Often, stringent risk management techniques are some of the most useful asset protection strategies . Setting up a domestic asset protection trust is important, but so are the basics such as buying insurance and other forms of risk management you will read about below. This is meant as a short glossary for informational purposes.
Internal Fraud Prevention & Deterrence – Internal fraud is fraud or embezzlement by your advisors or other persons close to you. We assist you with oversight services, including periodic review of portfolio and financial records, etc. These services are designed not only to catch fraud that has already occurred, but also to prevent and deter future fraud by making it known that the review will occur.
Oversight services are not meant to interfere with the activities of any existing advisors or employees, but instead quietly review their activities to identity and deter possible fraud. Services should enhance your relationship with your agents and advisors by eliminating questions of trust.
External Fraud Prevention & Deterrence – External fraud is fraud that outside third parties attempt to perpetrate on you. The best example of this is investment fraud, i.e., inducing you to invest in bogus business opportunities. To prevent external fraud, we provide investigation and due diligence services to discern the background of the promoters of investments, and then we also will assist in reviewing the proposed investment to determine the level of risk involved and whether the investment has a reasonable chance of achieving the promised returns.
Tax Risk Management
Excessive taxation poses a serious risk to the business and its owners, who will typically lose more to taxation than to any other risk the business faces. This is due in part to the fact that taxes are a threat that has already materialized — the business and its owners know they will be paying some amount of taxes each year.
Tax Risk Management primarily seeks to reduce the risks that a business or its owners will conduct business in a tax-inefficient fashion, as well as mitigate the tax consequences of specific transactions.
Solutions include: Restructuring of “C” corporations and “S” corporations into more tax efficient business entities. Use of tax efficient forms of corporate ownership and wealth transfer to children. More efficient treatment of intangible assets, such as copyrights, trademarks, patent rights and royalties. Utilization of Closely Held Insurance Companies. Specific, targeted tax planning for significant business transactions.
The primary tax risk a business and its owners face is that of income taxation. Learn more about LLC taxes here.
Since income tax is paid at least annually, if not more frequently via estimated taxes or withholding, not only is this money lost, but also is the opportunity to generate investment income on this money.
Additionally, there is a disparity between federal income tax rates and capital gains tax rates that should be maximized whenever possible. Where it is possible to defer the payment of income tax within a structure until the structure is sold or liquidated, the net result will have been to convert ordinary income that is taxable up to 36% into capitalgains taxable as low as 18%.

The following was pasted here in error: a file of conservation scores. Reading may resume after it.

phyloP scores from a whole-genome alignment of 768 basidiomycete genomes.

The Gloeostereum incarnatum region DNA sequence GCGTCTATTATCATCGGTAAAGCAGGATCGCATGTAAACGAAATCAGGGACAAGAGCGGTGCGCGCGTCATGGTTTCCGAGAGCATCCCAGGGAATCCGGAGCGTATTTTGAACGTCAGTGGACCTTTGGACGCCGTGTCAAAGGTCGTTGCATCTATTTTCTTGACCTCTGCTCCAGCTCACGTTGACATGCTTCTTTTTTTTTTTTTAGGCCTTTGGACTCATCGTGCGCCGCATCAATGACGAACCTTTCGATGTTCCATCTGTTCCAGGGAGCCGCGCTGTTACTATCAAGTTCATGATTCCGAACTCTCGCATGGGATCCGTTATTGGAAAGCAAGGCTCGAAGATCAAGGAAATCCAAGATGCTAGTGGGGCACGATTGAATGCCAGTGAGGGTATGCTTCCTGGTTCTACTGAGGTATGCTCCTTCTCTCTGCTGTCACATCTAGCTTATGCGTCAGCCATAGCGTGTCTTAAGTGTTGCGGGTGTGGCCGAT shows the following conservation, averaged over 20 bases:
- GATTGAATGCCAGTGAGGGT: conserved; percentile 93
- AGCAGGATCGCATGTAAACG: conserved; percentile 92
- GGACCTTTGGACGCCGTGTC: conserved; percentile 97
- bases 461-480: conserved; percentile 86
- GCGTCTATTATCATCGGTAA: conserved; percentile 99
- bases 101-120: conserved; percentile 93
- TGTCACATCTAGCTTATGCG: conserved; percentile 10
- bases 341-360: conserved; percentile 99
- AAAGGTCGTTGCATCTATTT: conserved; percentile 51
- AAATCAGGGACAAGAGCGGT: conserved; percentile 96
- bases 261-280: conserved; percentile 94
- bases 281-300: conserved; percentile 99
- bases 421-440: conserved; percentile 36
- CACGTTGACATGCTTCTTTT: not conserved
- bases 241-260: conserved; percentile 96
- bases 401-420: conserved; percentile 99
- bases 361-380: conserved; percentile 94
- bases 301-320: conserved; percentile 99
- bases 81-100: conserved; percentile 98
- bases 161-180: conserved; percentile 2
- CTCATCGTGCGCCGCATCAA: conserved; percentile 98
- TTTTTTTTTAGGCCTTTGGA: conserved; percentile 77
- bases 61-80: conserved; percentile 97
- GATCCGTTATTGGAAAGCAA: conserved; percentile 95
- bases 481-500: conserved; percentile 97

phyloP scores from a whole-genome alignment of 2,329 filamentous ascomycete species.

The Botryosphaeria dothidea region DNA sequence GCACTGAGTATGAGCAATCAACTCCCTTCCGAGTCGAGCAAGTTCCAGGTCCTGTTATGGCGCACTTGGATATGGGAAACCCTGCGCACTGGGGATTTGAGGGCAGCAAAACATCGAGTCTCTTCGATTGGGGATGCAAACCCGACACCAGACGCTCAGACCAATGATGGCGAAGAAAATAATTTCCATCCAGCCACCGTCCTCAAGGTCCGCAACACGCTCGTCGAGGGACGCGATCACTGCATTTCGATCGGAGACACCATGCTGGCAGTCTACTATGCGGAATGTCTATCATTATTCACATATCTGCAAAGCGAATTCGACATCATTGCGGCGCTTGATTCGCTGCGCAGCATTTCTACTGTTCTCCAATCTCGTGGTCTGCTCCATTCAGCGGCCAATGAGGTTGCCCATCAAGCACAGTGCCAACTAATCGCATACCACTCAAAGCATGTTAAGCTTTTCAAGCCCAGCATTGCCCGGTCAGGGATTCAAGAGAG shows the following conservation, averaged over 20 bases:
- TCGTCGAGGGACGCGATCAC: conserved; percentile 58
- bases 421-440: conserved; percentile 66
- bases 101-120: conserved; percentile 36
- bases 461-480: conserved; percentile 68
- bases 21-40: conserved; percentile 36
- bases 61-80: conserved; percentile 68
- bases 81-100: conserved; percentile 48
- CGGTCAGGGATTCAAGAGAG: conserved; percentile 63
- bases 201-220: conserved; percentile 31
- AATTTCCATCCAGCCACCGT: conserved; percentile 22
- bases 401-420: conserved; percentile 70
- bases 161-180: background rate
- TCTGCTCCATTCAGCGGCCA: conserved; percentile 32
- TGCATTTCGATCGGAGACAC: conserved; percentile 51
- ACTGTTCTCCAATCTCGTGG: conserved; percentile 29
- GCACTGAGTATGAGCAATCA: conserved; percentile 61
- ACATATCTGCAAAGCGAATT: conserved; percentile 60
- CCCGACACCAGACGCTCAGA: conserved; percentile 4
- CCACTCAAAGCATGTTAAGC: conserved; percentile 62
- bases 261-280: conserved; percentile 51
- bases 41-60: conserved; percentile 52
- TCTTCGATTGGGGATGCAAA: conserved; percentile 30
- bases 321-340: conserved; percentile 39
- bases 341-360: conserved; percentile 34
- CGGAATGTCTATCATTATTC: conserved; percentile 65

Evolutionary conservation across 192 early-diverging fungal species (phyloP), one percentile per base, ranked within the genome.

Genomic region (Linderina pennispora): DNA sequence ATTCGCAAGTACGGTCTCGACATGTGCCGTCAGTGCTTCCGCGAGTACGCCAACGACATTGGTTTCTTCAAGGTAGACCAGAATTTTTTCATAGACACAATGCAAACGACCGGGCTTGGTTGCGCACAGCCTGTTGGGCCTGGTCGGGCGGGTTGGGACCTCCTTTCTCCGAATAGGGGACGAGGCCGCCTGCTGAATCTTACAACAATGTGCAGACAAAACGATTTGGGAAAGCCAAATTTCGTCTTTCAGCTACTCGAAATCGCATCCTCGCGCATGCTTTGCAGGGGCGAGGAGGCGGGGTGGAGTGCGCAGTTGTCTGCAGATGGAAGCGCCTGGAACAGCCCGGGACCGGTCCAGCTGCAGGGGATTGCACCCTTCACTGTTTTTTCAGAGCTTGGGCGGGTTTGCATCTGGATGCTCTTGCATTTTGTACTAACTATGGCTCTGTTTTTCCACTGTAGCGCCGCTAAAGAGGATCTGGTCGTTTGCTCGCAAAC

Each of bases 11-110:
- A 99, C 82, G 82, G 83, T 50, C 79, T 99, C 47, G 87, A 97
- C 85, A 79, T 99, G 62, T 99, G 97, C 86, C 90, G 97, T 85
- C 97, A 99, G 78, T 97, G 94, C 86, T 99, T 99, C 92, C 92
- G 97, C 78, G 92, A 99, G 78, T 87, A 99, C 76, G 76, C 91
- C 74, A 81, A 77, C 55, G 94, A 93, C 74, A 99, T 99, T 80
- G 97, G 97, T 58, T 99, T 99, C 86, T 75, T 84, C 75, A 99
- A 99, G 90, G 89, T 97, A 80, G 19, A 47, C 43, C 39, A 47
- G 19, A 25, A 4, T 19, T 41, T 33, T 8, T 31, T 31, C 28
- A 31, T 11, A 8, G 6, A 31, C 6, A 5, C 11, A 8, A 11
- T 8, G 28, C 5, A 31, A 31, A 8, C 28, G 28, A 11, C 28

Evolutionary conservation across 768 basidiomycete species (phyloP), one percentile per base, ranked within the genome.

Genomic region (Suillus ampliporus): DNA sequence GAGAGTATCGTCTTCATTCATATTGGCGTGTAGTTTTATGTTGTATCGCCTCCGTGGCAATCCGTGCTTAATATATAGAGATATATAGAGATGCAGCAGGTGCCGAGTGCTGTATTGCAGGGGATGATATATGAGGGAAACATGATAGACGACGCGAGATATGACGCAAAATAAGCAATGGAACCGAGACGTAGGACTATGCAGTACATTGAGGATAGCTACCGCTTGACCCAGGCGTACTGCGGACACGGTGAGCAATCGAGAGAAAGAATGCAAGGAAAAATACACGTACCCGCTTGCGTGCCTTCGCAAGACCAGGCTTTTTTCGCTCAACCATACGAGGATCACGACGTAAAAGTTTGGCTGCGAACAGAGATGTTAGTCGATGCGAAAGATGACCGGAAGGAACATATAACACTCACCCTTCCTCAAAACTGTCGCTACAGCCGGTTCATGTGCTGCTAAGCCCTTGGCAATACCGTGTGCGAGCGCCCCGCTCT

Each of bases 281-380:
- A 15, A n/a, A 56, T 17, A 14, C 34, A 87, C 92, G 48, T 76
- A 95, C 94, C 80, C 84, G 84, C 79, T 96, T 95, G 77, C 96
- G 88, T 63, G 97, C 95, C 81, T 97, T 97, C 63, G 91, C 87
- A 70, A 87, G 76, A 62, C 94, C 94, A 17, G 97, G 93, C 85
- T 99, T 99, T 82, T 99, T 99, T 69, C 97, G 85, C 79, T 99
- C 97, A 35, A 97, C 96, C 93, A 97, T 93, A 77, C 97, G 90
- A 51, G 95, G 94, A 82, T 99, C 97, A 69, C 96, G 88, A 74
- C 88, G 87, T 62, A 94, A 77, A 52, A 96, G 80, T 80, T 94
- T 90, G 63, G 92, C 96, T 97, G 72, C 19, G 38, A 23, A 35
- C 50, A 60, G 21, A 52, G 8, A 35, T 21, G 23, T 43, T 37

Highly Appreciated Assets
There are a variety of strategies available that legally defer — sometimes perpetually — the gains on highly appreciated assets, such as stock or real estate.
Private Annuity transactions are a recognized form of tax and succession planning. Some have enhanced the Private Annuity structure to make it even more tax efficient, and to add some benefits not found in traditional Private Annuity planning.
VUL policies are a respected and popular means of growing assets within a tax-free environment and providing cash for heirs. An additional feature is that the owner of the policy may borrow against the policy “tax free”, and in many states both the VUL policy and its cash value are protected from creditors.
Below are a list of asset protection terms and their definitions:
A type of Defined Benefit Plan that requires the use of insurance for funding, and which may provide certain inherent asset protection advantages because of the ERISA anti-alienation provisions.
A Welfare Benefit Trust formed pursuant to Section 419A(f)(6) of the Internal Revenue Code, and which may have asset protection benefits because of the ERISA anti-alienation provisions.
A civil law entity that is somewhat similar to a U.K. Unit Trust and can carry on commercial business.
The process of getting assets to the children or the children's trust, so that the assets and their future growth are not exposed to the parent's creditors. This is the asset protection variant of the Estate Freeze.
Asset Protection Consultant
A multi-level marketing scam involving franchisees who pay $10,000 to become "consultants" in the area of asset protection and who, though they have no education or training in the area, solicit clients to participate in Nevada bearer share structures that have highly questionable advantages, and many tax disadvantages. The scam operates on two levels: first, against the franchisees who are suckered into buying into the program, and, second, the clients who are duped into buying services from the franchisees.
Asset Protection Kits
Do-it-yourself packages that purport to allow purchasers to create one-size-fits-all asset protection plans. Suffice it to say that the quality of these plans is highly suspect, which is compounded by the fact that the purchasers almost never implement the plans correctly anyhow, often leading to very negative tax consequences.